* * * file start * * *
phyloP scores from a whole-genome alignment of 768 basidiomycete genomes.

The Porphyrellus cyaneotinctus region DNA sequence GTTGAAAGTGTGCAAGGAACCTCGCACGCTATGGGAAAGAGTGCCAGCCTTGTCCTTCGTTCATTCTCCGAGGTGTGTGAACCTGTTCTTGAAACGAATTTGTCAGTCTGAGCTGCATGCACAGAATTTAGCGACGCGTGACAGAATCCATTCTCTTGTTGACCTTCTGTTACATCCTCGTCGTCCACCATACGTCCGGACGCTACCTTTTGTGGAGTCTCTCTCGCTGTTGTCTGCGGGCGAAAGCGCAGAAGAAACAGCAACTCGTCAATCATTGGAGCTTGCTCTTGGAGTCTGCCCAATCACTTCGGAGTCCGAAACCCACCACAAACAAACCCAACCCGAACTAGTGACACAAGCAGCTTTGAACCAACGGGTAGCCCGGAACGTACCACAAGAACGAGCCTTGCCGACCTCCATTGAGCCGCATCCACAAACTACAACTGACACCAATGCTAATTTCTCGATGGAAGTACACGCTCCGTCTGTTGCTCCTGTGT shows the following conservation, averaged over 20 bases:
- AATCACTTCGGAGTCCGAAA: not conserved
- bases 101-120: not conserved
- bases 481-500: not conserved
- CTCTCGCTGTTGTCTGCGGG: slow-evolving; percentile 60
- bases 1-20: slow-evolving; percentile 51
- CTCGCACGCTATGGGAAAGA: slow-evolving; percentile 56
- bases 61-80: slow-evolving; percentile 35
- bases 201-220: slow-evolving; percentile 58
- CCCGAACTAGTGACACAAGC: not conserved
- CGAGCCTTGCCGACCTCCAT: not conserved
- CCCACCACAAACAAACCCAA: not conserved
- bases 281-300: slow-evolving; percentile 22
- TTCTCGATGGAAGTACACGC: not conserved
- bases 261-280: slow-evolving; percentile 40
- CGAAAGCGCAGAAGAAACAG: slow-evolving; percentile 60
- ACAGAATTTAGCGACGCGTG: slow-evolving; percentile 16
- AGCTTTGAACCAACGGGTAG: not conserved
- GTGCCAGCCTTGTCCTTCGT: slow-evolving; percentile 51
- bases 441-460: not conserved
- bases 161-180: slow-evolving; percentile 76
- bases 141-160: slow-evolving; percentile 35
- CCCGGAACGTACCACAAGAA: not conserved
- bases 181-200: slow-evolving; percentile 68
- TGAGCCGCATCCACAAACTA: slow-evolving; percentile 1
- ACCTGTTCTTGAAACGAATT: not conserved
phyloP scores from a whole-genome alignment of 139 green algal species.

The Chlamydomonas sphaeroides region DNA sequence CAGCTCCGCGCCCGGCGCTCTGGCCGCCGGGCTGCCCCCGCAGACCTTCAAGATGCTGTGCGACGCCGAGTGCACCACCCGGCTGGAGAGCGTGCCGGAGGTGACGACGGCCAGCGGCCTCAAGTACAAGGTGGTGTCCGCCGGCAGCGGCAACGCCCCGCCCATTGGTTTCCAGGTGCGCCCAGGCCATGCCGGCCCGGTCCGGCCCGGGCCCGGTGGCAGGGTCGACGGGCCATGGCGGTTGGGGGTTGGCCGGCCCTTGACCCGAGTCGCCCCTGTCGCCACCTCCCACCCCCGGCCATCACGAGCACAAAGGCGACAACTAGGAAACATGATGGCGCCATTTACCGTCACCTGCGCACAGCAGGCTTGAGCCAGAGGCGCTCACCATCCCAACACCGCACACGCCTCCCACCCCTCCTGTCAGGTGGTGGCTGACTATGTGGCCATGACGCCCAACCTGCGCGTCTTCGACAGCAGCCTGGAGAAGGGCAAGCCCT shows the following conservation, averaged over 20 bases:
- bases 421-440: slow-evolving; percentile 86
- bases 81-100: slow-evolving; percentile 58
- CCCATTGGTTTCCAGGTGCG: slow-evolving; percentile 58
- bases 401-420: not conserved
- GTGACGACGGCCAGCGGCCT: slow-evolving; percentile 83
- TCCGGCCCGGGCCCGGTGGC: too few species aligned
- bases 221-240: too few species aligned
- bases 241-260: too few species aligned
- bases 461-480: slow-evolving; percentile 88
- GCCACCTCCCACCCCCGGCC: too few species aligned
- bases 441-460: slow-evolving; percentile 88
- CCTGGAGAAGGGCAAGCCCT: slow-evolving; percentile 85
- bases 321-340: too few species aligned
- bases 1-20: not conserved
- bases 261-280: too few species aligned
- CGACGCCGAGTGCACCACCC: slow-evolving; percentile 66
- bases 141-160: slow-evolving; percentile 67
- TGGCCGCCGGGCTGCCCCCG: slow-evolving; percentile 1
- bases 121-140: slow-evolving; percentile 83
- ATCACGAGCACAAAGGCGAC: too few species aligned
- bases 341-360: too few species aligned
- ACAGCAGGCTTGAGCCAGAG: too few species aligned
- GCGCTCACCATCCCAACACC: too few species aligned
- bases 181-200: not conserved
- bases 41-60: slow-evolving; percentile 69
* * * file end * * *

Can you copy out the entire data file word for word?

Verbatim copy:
phyloP scores from a whole-genome alignment of 768 basidiomycete genomes.

The Porphyrellus cyaneotinctus region DNA sequence GTTGAAAGTGTGCAAGGAACCTCGCACGCTATGGGAAAGAGTGCCAGCCTTGTCCTTCGTTCATTCTCCGAGGTGTGTGAACCTGTTCTTGAAACGAATTTGTCAGTCTGAGCTGCATGCACAGAATTTAGCGACGCGTGACAGAATCCATTCTCTTGTTGACCTTCTGTTACATCCTCGTCGTCCACCATACGTCCGGACGCTACCTTTTGTGGAGTCTCTCTCGCTGTTGTCTGCGGGCGAAAGCGCAGAAGAAACAGCAACTCGTCAATCATTGGAGCTTGCTCTTGGAGTCTGCCCAATCACTTCGGAGTCCGAAACCCACCACAAACAAACCCAACCCGAACTAGTGACACAAGCAGCTTTGAACCAACGGGTAGCCCGGAACGTACCACAAGAACGAGCCTTGCCGACCTCCATTGAGCCGCATCCACAAACTACAACTGACACCAATGCTAATTTCTCGATGGAAGTACACGCTCCGTCTGTTGCTCCTGTGT shows the following conservation, averaged over 20 bases:
- AATCACTTCGGAGTCCGAAA: not conserved
- bases 101-120: not conserved
- bases 481-500: not conserved
- CTCTCGCTGTTGTCTGCGGG: slow-evolving; percentile 60
- bases 1-20: slow-evolving; percentile 51
- CTCGCACGCTATGGGAAAGA: slow-evolving; percentile 56
- bases 61-80: slow-evolving; percentile 35
- bases 201-220: slow-evolving; percentile 58
- CCCGAACTAGTGACACAAGC: not conserved
- CGAGCCTTGCCGACCTCCAT: not conserved
- CCCACCACAAACAAACCCAA: not conserved
- bases 281-300: slow-evolving; percentile 22
- TTCTCGATGGAAGTACACGC: not conserved
- bases 261-280: slow-evolving; percentile 40
- CGAAAGCGCAGAAGAAACAG: slow-evolving; percentile 60
- ACAGAATTTAGCGACGCGTG: slow-evolving; percentile 16
- AGCTTTGAACCAACGGGTAG: not conserved
- GTGCCAGCCTTGTCCTTCGT: slow-evolving; percentile 51
- bases 441-460: not conserved
- bases 161-180: slow-evolving; percentile 76
- bases 141-160: slow-evolving; percentile 35
- CCCGGAACGTACCACAAGAA: not conserved
- bases 181-200: slow-evolving; percentile 68
- TGAGCCGCATCCACAAACTA: slow-evolving; percentile 1
- ACCTGTTCTTGAAACGAATT: not conserved
phyloP scores from a whole-genome alignment of 139 green algal species.

The Chlamydomonas sphaeroides region DNA sequence CAGCTCCGCGCCCGGCGCTCTGGCCGCCGGGCTGCCCCCGCAGACCTTCAAGATGCTGTGCGACGCCGAGTGCACCACCCGGCTGGAGAGCGTGCCGGAGGTGACGACGGCCAGCGGCCTCAAGTACAAGGTGGTGTCCGCCGGCAGCGGCAACGCCCCGCCCATTGGTTTCCAGGTGCGCCCAGGCCATGCCGGCCCGGTCCGGCCCGGGCCCGGTGGCAGGGTCGACGGGCCATGGCGGTTGGGGGTTGGCCGGCCCTTGACCCGAGTCGCCCCTGTCGCCACCTCCCACCCCCGGCCATCACGAGCACAAAGGCGACAACTAGGAAACATGATGGCGCCATTTACCGTCACCTGCGCACAGCAGGCTTGAGCCAGAGGCGCTCACCATCCCAACACCGCACACGCCTCCCACCCCTCCTGTCAGGTGGTGGCTGACTATGTGGCCATGACGCCCAACCTGCGCGTCTTCGACAGCAGCCTGGAGAAGGGCAAGCCCT shows the following conservation, averaged over 20 bases:
- bases 421-440: slow-evolving; percentile 86
- bases 81-100: slow-evolving; percentile 58
- CCCATTGGTTTCCAGGTGCG: slow-evolving; percentile 58
- bases 401-420: not conserved
- GTGACGACGGCCAGCGGCCT: slow-evolving; percentile 83
- TCCGGCCCGGGCCCGGTGGC: too few species aligned
- bases 221-240: too few species aligned
- bases 241-260: too few species aligned
- bases 461-480: slow-evolving; percentile 88
- GCCACCTCCCACCCCCGGCC: too few species aligned
- bases 441-460: slow-evolving; percentile 88
- CCTGGAGAAGGGCAAGCCCT: slow-evolving; percentile 85
- bases 321-340: too few species aligned
- bases 1-20: not conserved
- bases 261-280: too few species aligned
- CGACGCCGAGTGCACCACCC: slow-evolving; percentile 66
- bases 141-160: slow-evolving; percentile 67
- TGGCCGCCGGGCTGCCCCCG: slow-evolving; percentile 1
- bases 121-140: slow-evolving; percentile 83
- ATCACGAGCACAAAGGCGAC: too few species aligned
- bases 341-360: too few species aligned
- ACAGCAGGCTTGAGCCAGAG: too few species aligned
- GCGCTCACCATCCCAACACC: too few species aligned
- bases 181-200: not conserved
- bases 41-60: slow-evolving; percentile 69